I flunked Physics in college. Yup…a flying F. So, why am I talking about Physics and identity–of the genealogical kind, you may ask? Because the basic principles of Physics are germane to our establishing the identity of an individual. I actually used all three of these principles in my portfolio’s case study! And, the identity of the person on the left? Johannes D. van der Waals (edited).
Here are some of the basic principles of physics and how they apply to identity. (Now, don’t glaze over here; stick with me on this….)
- Principle of Physics: one object cannot be in two places at the same time. However, Einstein believed and scientists have now proven Einstein correct that this principle is false at the sub-molecular level. At the “Law of Intuition” level (I made that up) this appears to still be true for those of us above the sub-molecular level.
- Pauli Exclusion Principle : Two objects cannot occupy the same space at the same time. Actually, it has been proven multiple atoms can occupy the same space at the same time. For people, composed of billions and billons (etc.) of atoms, scientists haven’t figured that out yet.
- Principle of Physics and Chemistry (Johannes D. van der Waals): “The condensed phases of matter depend for their properties on the content proximity of all their constituent atoms.” Non-scientific translation: There is a strong desire for objects to cluster together.
Let’s take them one by one.
- Principle No. 1:
If you think “your” Lars Larson resided in the United States in 1882, but you find “your” Lars Larson in Sweden immigrating in 1895 for the first time–there is some explaining to do. Lars cannot be in both the United States and Sweden at the same time. An example closer to home for me…Friedrich Eilers was naturalized in Chicago in 1856; Yet, it appears that MY Friedrich was raising a family and didn’t immigrate until 1861. Result? The first Friedrich is NOT MY GUY. It comes down to…just because the name is the same doesn’t mean its your guy.They both cannot be your ancestor.
- Principle NO. 2:
If there are two John Smiths—one the younger and one the older–they will have different timelines and events that happen in their lives, even if they live in the same place. Your job as a genealogist is to tweaze out the differences in their timelines and make them each unique in the world.
Example: Bengt #1 lived in Sweden in 1785-1795 as a day laborer on a farm and was enumerated on the tax rolls as “Bengt.” Another “Bengt,” surname unknown lived on the other side of the parish. Which fragment of Bengt’s life belonged to my ancestor? They lived totally separate lives until 1791 when Bengt no. 1 paid taxes on the west side of town and Bengt no.2 paid taxes on the east side of town. And, one thing we know is that no one, at no time, pays tax twice for no good reason. Different life experiences differentiated the two men of the same given name and approximate same age.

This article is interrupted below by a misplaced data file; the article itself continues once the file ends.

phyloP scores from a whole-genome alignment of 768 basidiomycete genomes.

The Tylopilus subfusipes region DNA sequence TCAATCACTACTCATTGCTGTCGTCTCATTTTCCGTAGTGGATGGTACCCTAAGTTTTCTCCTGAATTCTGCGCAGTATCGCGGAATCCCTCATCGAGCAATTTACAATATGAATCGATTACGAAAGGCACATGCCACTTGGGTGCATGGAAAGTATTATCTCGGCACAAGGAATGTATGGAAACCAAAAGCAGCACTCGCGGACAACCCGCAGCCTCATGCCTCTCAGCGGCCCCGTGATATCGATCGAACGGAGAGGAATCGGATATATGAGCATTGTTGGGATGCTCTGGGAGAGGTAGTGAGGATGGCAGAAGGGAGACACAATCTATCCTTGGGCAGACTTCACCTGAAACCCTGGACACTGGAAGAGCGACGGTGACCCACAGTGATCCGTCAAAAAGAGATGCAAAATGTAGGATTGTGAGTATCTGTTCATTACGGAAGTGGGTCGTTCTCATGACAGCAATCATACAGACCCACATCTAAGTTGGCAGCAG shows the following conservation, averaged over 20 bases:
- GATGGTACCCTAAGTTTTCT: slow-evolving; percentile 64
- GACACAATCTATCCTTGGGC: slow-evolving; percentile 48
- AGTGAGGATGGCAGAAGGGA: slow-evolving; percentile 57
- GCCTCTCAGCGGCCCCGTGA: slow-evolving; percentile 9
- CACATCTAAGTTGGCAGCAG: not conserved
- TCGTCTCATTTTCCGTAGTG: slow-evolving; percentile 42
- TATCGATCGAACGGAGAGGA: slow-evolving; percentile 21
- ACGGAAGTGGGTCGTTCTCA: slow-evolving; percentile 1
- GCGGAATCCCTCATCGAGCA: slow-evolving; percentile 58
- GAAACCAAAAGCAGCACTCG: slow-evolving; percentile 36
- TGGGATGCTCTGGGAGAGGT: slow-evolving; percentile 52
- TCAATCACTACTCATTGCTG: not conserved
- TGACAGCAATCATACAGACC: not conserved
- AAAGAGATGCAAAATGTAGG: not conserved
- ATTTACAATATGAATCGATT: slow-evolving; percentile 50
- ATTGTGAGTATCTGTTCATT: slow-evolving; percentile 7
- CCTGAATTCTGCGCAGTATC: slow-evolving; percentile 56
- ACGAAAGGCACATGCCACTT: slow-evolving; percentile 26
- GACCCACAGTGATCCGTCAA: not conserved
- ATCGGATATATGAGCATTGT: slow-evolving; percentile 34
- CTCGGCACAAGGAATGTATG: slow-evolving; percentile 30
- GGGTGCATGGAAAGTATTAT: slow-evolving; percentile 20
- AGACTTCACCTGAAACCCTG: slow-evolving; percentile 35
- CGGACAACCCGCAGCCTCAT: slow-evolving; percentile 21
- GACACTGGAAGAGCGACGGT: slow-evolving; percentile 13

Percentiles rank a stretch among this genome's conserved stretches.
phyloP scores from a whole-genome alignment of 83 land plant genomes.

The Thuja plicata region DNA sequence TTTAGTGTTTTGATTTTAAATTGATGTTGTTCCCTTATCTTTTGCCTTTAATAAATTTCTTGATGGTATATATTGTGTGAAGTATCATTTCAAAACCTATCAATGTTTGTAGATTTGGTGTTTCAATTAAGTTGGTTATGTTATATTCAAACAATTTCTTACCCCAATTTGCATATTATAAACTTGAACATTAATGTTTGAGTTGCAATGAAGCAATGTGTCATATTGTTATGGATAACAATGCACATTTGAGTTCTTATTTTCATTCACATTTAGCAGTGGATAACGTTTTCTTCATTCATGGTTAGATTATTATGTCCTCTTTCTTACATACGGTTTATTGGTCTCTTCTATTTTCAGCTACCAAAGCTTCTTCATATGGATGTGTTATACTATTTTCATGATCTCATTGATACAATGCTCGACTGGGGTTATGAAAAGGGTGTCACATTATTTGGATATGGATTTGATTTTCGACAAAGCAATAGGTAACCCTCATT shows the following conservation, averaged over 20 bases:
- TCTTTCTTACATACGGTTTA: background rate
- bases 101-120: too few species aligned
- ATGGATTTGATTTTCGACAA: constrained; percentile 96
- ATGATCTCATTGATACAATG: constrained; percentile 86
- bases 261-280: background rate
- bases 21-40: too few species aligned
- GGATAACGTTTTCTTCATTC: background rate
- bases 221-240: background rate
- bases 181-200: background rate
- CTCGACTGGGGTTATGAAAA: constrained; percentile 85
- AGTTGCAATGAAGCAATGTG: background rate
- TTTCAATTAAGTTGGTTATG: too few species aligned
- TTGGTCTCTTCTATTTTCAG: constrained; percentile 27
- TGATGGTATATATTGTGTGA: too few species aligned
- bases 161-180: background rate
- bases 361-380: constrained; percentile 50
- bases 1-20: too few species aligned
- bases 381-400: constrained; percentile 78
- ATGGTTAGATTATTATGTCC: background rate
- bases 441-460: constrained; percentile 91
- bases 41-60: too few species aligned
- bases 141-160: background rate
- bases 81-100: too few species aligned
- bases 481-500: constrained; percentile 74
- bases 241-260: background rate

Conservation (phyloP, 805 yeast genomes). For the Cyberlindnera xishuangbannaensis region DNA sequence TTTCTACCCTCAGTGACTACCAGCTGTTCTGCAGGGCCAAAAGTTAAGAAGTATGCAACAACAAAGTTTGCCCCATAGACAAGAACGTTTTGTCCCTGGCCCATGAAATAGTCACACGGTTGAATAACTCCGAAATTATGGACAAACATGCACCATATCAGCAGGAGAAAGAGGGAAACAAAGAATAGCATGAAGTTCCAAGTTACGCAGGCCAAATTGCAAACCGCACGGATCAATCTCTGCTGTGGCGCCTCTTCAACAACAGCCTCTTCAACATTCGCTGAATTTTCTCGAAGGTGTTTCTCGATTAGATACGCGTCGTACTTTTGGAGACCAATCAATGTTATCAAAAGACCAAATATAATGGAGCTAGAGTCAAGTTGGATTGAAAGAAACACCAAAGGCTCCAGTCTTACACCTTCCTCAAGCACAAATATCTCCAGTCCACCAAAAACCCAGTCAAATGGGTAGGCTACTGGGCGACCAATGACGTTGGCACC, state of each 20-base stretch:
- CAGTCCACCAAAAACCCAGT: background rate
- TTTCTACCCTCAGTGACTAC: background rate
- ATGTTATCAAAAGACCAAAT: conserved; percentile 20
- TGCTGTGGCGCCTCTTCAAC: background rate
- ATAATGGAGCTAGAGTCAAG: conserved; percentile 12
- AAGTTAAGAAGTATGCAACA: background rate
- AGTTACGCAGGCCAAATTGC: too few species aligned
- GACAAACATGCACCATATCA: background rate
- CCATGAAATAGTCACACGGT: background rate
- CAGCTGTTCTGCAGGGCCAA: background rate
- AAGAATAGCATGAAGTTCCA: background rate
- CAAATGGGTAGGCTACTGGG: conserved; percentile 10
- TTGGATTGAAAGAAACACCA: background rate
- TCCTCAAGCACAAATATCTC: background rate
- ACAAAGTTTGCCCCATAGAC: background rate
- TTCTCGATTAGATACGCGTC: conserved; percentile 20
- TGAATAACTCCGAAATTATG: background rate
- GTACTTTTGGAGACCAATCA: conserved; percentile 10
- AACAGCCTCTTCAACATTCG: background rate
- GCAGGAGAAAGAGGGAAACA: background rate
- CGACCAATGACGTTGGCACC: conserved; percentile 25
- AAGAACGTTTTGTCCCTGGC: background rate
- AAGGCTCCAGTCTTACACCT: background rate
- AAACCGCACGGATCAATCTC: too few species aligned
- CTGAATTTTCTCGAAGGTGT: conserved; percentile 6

- Principle no. 3.
There is a strong desire, especially pre-social security era, for family members to rely on other family members as “insurance.” Family members are the ones that help when the barn burns down. Family members are the ones who migrate together to a frontier fringe. Family members are the ones who support each other when a spouse dies. What does this sound like– The FAN Club. So, according to physics, your group will stay together even if pressure is placed on one to move. Case in point: Antje, age 21, living in Germany, apparently was made an offer of marriage by a recent immigrant to the US. She accepted. The famiy discussion must have been interesting, because the entire family decided to emigrate. The father at 54 was the oldest traveler on the ship. This FAN Club stuck together.
So, that wasn’t so bad now was it!
What I have done since the last post: Prepare for my beginners class at Washington Athletic Club, work on my syllabi for the Olympia GS (I thought I had them done–I didn’t.); shifted the date of my presentation to the Sons of Norway/Bothel due to a scheduling conflict; attended an APG online discussion on presenting to groups. I also participated in two trial runs and a tech test with the certification discussion group members on Google Hangouts and worked up the website for the same group. This will be my first 100% online class where I am the leader. I am very excited.
 Johannes Diderick van der Waals, (https://en.wikipedia.org/wiki/Johannes_Diderik_van_der_Waals : accessed 14 February 2017). In the public domain.
 Steve Connor, Independent, blog, “Einstein was Right, You Can be in Two Places at Once.” ( http://www.independent.co.uk/news/science/einstein-was-right-you-can-be-in-two-places-at-once-2162648.html : accessed 14 February 2017).
 Wikipedia, “Pauli’s Exclusion Principle,” (https://en.wikipedia.org/wiki/Pauli_exclusion_principle : accessed 14 February 2017).
 Physics.org, “Atoms can be in the Same Place at the Same Time,” (https://phys.org/news/2015-01-atoms.html : accessed 14 February 2017).
 Stephen Barry, Encyclopedia Britannica, (https://www.britannica.com/science/cluster : accessed 14 February 2017).